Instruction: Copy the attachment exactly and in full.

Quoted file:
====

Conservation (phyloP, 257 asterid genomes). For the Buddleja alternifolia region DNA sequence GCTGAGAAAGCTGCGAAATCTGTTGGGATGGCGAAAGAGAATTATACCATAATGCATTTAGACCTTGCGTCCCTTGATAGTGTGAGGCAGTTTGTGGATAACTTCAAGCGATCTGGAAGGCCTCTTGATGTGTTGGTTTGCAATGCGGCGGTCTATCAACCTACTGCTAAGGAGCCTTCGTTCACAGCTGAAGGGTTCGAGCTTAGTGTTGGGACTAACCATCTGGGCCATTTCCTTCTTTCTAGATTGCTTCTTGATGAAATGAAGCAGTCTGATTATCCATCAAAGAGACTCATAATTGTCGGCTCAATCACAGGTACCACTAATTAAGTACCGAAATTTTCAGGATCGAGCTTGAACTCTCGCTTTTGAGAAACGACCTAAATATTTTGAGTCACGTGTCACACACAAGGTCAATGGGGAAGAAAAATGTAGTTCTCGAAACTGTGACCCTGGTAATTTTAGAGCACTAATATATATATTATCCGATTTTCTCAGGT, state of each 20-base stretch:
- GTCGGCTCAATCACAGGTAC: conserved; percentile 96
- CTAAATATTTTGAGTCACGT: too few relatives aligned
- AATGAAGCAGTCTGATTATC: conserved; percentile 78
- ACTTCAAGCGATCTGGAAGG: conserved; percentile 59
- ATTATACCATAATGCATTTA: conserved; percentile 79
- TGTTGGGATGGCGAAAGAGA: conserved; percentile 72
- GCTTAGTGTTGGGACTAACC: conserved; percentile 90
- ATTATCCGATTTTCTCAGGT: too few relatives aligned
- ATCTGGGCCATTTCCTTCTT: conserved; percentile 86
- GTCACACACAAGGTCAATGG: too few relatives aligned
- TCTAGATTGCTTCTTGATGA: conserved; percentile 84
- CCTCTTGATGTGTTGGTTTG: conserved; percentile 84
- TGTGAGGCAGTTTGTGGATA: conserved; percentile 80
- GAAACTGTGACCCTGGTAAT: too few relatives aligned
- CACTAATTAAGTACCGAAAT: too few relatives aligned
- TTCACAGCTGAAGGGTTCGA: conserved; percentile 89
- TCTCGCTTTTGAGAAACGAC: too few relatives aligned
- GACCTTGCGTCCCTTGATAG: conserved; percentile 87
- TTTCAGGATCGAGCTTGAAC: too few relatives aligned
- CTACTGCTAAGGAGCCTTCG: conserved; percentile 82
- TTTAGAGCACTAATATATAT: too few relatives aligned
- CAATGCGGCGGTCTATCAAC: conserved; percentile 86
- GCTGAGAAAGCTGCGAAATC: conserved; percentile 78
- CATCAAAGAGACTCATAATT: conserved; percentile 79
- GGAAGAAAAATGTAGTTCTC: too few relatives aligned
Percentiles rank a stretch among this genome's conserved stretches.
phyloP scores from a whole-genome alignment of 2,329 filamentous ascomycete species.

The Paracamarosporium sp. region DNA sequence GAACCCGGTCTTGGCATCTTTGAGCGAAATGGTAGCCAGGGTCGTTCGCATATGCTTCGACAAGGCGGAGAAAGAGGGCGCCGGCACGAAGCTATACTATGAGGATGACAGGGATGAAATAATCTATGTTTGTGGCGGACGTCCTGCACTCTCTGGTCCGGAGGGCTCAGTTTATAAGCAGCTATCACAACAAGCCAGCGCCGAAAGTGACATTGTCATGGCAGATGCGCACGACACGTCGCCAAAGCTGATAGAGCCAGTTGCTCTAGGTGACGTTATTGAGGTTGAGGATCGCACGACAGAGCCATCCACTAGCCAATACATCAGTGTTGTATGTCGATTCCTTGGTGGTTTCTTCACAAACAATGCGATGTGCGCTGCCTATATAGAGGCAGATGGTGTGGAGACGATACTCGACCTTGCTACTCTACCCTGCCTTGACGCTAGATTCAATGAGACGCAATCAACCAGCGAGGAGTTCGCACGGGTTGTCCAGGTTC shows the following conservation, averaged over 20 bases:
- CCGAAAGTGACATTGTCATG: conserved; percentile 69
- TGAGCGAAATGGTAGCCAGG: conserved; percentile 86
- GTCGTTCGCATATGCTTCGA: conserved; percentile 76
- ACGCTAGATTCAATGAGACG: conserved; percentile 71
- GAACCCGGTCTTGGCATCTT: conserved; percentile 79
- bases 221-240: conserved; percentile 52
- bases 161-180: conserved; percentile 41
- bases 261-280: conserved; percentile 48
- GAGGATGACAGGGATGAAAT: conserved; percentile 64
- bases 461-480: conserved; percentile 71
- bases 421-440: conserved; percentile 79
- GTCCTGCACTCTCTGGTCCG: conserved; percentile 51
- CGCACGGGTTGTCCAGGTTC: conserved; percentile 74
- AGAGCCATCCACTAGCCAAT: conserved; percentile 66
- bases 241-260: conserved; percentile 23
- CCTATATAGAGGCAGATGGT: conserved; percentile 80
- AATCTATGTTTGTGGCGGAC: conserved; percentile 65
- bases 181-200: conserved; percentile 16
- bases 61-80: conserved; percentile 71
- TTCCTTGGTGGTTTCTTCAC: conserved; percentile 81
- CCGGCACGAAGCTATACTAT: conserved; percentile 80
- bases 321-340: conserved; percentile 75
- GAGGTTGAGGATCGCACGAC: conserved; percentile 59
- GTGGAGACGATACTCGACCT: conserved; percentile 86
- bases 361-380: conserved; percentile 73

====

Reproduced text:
Conservation (phyloP, 257 asterid genomes). For the Buddleja alternifolia region DNA sequence GCTGAGAAAGCTGCGAAATCTGTTGGGATGGCGAAAGAGAATTATACCATAATGCATTTAGACCTTGCGTCCCTTGATAGTGTGAGGCAGTTTGTGGATAACTTCAAGCGATCTGGAAGGCCTCTTGATGTGTTGGTTTGCAATGCGGCGGTCTATCAACCTACTGCTAAGGAGCCTTCGTTCACAGCTGAAGGGTTCGAGCTTAGTGTTGGGACTAACCATCTGGGCCATTTCCTTCTTTCTAGATTGCTTCTTGATGAAATGAAGCAGTCTGATTATCCATCAAAGAGACTCATAATTGTCGGCTCAATCACAGGTACCACTAATTAAGTACCGAAATTTTCAGGATCGAGCTTGAACTCTCGCTTTTGAGAAACGACCTAAATATTTTGAGTCACGTGTCACACACAAGGTCAATGGGGAAGAAAAATGTAGTTCTCGAAACTGTGACCCTGGTAATTTTAGAGCACTAATATATATATTATCCGATTTTCTCAGGT, state of each 20-base stretch:
- GTCGGCTCAATCACAGGTAC: conserved; percentile 96
- CTAAATATTTTGAGTCACGT: too few relatives aligned
- AATGAAGCAGTCTGATTATC: conserved; percentile 78
- ACTTCAAGCGATCTGGAAGG: conserved; percentile 59
- ATTATACCATAATGCATTTA: conserved; percentile 79
- TGTTGGGATGGCGAAAGAGA: conserved; percentile 72
- GCTTAGTGTTGGGACTAACC: conserved; percentile 90
- ATTATCCGATTTTCTCAGGT: too few relatives aligned
- ATCTGGGCCATTTCCTTCTT: conserved; percentile 86
- GTCACACACAAGGTCAATGG: too few relatives aligned
- TCTAGATTGCTTCTTGATGA: conserved; percentile 84
- CCTCTTGATGTGTTGGTTTG: conserved; percentile 84
- TGTGAGGCAGTTTGTGGATA: conserved; percentile 80
- GAAACTGTGACCCTGGTAAT: too few relatives aligned
- CACTAATTAAGTACCGAAAT: too few relatives aligned
- TTCACAGCTGAAGGGTTCGA: conserved; percentile 89
- TCTCGCTTTTGAGAAACGAC: too few relatives aligned
- GACCTTGCGTCCCTTGATAG: conserved; percentile 87
- TTTCAGGATCGAGCTTGAAC: too few relatives aligned
- CTACTGCTAAGGAGCCTTCG: conserved; percentile 82
- TTTAGAGCACTAATATATAT: too few relatives aligned
- CAATGCGGCGGTCTATCAAC: conserved; percentile 86
- GCTGAGAAAGCTGCGAAATC: conserved; percentile 78
- CATCAAAGAGACTCATAATT: conserved; percentile 79
- GGAAGAAAAATGTAGTTCTC: too few relatives aligned
Percentiles rank a stretch among this genome's conserved stretches.
phyloP scores from a whole-genome alignment of 2,329 filamentous ascomycete species.

The Paracamarosporium sp. region DNA sequence GAACCCGGTCTTGGCATCTTTGAGCGAAATGGTAGCCAGGGTCGTTCGCATATGCTTCGACAAGGCGGAGAAAGAGGGCGCCGGCACGAAGCTATACTATGAGGATGACAGGGATGAAATAATCTATGTTTGTGGCGGACGTCCTGCACTCTCTGGTCCGGAGGGCTCAGTTTATAAGCAGCTATCACAACAAGCCAGCGCCGAAAGTGACATTGTCATGGCAGATGCGCACGACACGTCGCCAAAGCTGATAGAGCCAGTTGCTCTAGGTGACGTTATTGAGGTTGAGGATCGCACGACAGAGCCATCCACTAGCCAATACATCAGTGTTGTATGTCGATTCCTTGGTGGTTTCTTCACAAACAATGCGATGTGCGCTGCCTATATAGAGGCAGATGGTGTGGAGACGATACTCGACCTTGCTACTCTACCCTGCCTTGACGCTAGATTCAATGAGACGCAATCAACCAGCGAGGAGTTCGCACGGGTTGTCCAGGTTC shows the following conservation, averaged over 20 bases:
- CCGAAAGTGACATTGTCATG: conserved; percentile 69
- TGAGCGAAATGGTAGCCAGG: conserved; percentile 86
- GTCGTTCGCATATGCTTCGA: conserved; percentile 76
- ACGCTAGATTCAATGAGACG: conserved; percentile 71
- GAACCCGGTCTTGGCATCTT: conserved; percentile 79
- bases 221-240: conserved; percentile 52
- bases 161-180: conserved; percentile 41
- bases 261-280: conserved; percentile 48
- GAGGATGACAGGGATGAAAT: conserved; percentile 64
- bases 461-480: conserved; percentile 71
- bases 421-440: conserved; percentile 79
- GTCCTGCACTCTCTGGTCCG: conserved; percentile 51
- CGCACGGGTTGTCCAGGTTC: conserved; percentile 74
- AGAGCCATCCACTAGCCAAT: conserved; percentile 66
- bases 241-260: conserved; percentile 23
- CCTATATAGAGGCAGATGGT: conserved; percentile 80
- AATCTATGTTTGTGGCGGAC: conserved; percentile 65
- bases 181-200: conserved; percentile 16
- bases 61-80: conserved; percentile 71
- TTCCTTGGTGGTTTCTTCAC: conserved; percentile 81
- CCGGCACGAAGCTATACTAT: conserved; percentile 80
- bases 321-340: conserved; percentile 75
- GAGGTTGAGGATCGCACGAC: conserved; percentile 59
- GTGGAGACGATACTCGACCT: conserved; percentile 86
- bases 361-380: conserved; percentile 73